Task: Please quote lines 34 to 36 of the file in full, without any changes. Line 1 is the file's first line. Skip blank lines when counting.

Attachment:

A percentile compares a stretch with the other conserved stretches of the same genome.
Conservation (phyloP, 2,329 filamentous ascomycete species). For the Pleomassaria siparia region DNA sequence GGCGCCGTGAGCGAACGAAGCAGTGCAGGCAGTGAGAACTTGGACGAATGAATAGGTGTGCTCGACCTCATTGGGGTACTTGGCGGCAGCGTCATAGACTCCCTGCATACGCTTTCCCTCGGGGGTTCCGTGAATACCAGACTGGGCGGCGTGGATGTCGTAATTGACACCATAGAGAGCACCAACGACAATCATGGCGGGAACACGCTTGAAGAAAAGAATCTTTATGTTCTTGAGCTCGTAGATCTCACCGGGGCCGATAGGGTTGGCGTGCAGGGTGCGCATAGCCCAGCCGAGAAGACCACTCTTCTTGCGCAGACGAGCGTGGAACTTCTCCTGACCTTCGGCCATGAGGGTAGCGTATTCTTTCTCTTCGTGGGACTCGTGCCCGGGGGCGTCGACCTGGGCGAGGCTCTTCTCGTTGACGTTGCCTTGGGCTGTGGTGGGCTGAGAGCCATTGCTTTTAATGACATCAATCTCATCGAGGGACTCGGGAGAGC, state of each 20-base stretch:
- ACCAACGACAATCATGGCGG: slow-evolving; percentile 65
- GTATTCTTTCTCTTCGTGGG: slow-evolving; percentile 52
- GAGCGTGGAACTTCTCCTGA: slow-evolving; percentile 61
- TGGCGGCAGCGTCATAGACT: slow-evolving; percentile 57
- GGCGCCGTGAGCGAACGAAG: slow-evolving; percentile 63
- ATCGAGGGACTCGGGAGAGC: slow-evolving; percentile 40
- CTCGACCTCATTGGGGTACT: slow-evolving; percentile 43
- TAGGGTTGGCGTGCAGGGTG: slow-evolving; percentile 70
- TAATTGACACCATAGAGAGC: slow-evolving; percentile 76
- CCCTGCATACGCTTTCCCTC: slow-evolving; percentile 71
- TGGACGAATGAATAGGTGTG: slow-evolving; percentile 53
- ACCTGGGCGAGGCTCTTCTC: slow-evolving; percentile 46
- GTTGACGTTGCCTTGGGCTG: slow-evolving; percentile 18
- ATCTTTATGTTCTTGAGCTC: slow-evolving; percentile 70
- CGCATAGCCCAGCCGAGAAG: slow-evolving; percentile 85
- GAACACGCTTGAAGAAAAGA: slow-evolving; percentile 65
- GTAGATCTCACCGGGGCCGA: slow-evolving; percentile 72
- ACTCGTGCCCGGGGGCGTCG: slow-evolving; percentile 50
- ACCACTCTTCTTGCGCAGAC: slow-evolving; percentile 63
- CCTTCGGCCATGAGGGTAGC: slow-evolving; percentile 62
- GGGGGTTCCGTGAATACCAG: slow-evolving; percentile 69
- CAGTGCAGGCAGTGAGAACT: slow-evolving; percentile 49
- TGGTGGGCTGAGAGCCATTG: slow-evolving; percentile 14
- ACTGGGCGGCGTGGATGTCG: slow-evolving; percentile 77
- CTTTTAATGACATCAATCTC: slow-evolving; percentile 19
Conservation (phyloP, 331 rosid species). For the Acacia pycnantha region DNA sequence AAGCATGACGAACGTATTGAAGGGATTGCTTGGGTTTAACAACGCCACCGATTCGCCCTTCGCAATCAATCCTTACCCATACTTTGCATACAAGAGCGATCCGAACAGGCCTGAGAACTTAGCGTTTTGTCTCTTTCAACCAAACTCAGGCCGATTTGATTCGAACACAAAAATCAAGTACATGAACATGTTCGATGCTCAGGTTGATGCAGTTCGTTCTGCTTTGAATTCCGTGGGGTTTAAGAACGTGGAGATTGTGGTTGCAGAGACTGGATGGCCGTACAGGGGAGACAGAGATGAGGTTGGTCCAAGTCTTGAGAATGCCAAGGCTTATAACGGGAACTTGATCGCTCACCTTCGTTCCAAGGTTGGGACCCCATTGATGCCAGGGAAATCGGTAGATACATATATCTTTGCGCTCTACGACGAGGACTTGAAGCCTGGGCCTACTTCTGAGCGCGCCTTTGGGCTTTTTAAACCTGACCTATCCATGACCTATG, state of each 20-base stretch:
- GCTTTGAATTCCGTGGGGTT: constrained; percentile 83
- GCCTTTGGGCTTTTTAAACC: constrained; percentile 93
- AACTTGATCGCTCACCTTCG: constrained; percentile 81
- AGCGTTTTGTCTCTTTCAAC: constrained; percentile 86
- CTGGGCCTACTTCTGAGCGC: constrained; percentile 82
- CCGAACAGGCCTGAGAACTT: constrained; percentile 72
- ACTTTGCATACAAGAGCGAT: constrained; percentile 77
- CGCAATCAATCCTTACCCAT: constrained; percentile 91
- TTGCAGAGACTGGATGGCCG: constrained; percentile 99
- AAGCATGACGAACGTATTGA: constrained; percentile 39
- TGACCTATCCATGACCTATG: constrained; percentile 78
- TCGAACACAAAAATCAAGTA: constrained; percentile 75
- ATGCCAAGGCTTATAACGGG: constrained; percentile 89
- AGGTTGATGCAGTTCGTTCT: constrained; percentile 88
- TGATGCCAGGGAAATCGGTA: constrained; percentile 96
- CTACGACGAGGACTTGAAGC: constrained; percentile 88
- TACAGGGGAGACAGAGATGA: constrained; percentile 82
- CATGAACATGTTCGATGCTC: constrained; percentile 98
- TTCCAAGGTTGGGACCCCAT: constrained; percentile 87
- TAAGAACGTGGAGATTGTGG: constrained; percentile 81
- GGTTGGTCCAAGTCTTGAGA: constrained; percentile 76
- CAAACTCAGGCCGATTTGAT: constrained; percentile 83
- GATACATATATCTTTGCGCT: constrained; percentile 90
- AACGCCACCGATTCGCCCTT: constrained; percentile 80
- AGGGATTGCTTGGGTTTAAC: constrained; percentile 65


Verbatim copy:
- CCGAACAGGCCTGAGAACTT: constrained; percentile 72
- ACTTTGCATACAAGAGCGAT: constrained; percentile 77
- CGCAATCAATCCTTACCCAT: constrained; percentile 91